The large number of triphones results in an excessive number of model parameters that must be trained, which requires extremely large training databases in order to successfully estimate the parameters. In order to reduce the number of parameters needed to represent the triphone models, after preliminary training of the triphone models, another procedure clusters the parameters. During clustering, parameters of similar triphones are linked together to obtain a joint and therefore more robust estimate of the clustered triphone parameters. The success of clustering is based on correctly identifying the parameters that are correlated with each other and should be grouped.
Existing methods of clustering triphone model parameters require significant human involvement. Such techniques can be either data driven or tree based. In the first case, triphones that tend to produce similar speech features are clustered. One limitation of data driven clustering is that it does not deal with triphones for which there are no examples in the training data. In the second case, a phonetic binary decision tree is built, with yes/no question attached at each node. All triphones in the same leaf node are then clustered. With such a tree, any triphone in the language can be constructed, if the tree questions are based on articulatory features of phones. Before any tree building can take place, all of the possible phonetic questions must be manually determined depending on the specific set of phonemes characterizing the target language and their articulatory phonetic characteristic (e.g. voiced/unvoiced, place and manner of articulation, position of the tongue and jaw, strident, open jaw, round lips, long . . . ).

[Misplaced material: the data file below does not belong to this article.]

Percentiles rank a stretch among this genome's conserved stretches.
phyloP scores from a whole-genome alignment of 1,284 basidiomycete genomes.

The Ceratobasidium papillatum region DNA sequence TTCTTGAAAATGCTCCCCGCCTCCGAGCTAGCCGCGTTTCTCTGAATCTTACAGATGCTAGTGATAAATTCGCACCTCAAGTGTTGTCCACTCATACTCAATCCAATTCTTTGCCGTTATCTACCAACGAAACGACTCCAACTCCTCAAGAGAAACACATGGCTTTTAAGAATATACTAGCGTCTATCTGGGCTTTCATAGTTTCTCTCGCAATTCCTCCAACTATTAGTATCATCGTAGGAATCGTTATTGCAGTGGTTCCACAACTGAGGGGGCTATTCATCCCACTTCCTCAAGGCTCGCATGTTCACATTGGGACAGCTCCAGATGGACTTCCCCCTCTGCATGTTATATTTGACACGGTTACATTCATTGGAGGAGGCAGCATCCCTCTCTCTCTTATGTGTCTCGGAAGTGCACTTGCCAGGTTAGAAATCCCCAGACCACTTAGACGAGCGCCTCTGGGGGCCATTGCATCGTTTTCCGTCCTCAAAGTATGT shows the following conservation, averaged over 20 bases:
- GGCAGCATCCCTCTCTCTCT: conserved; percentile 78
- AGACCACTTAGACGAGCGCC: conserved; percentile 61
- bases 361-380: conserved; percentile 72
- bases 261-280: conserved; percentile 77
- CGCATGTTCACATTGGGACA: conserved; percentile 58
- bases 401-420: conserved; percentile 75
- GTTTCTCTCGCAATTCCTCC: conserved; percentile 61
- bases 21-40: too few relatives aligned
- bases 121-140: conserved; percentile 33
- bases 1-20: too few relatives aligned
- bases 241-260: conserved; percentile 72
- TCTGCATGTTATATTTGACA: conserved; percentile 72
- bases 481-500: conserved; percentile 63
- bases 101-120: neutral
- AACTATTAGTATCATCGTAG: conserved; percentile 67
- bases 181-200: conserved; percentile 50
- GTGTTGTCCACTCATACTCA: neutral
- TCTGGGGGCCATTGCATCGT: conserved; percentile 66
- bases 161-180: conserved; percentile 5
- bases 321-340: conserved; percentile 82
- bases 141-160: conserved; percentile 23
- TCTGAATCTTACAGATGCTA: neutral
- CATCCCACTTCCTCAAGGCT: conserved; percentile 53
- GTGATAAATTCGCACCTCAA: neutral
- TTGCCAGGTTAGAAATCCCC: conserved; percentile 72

The disadvantage of direct application of these existing training techniques is time and cost associated with human intervention which needs to be repeated for each additional language. In addition, the resulting acoustic model sets are not optimized by selecting the best candidate from the large multitude of possible clustering candidates, resulting in degraded speech recognition performance and/or excessive model size.
In accordance with one embodiment of the present invention, phonetic tables of one or more reference languages and a phonetic table for a new target language are derived and encoded. Given a speech database collected in the new language and a phonetic transcription of the database, novel processing methods using table correspondence generate seed monophone phonetic models specific to the new target language. The method of the invention then trains the monophone phonetic models automatically using existing known training techniques. Subsequent to monophone model training, processing methods of the invention automatically generate accurate seed triphone models specific to the language. Additional processing methods of the invention utilize the phonetic table information to determine optimal clustering of the triphone phonetic model parameters. The method of the invention then automatically trains the triphone phonetic models using known training methods. Further, additional methods of the invention incorporate steps to optimize the resulting trained phonetic models to improve speech recognition performance within the training of the triphone acoustic models.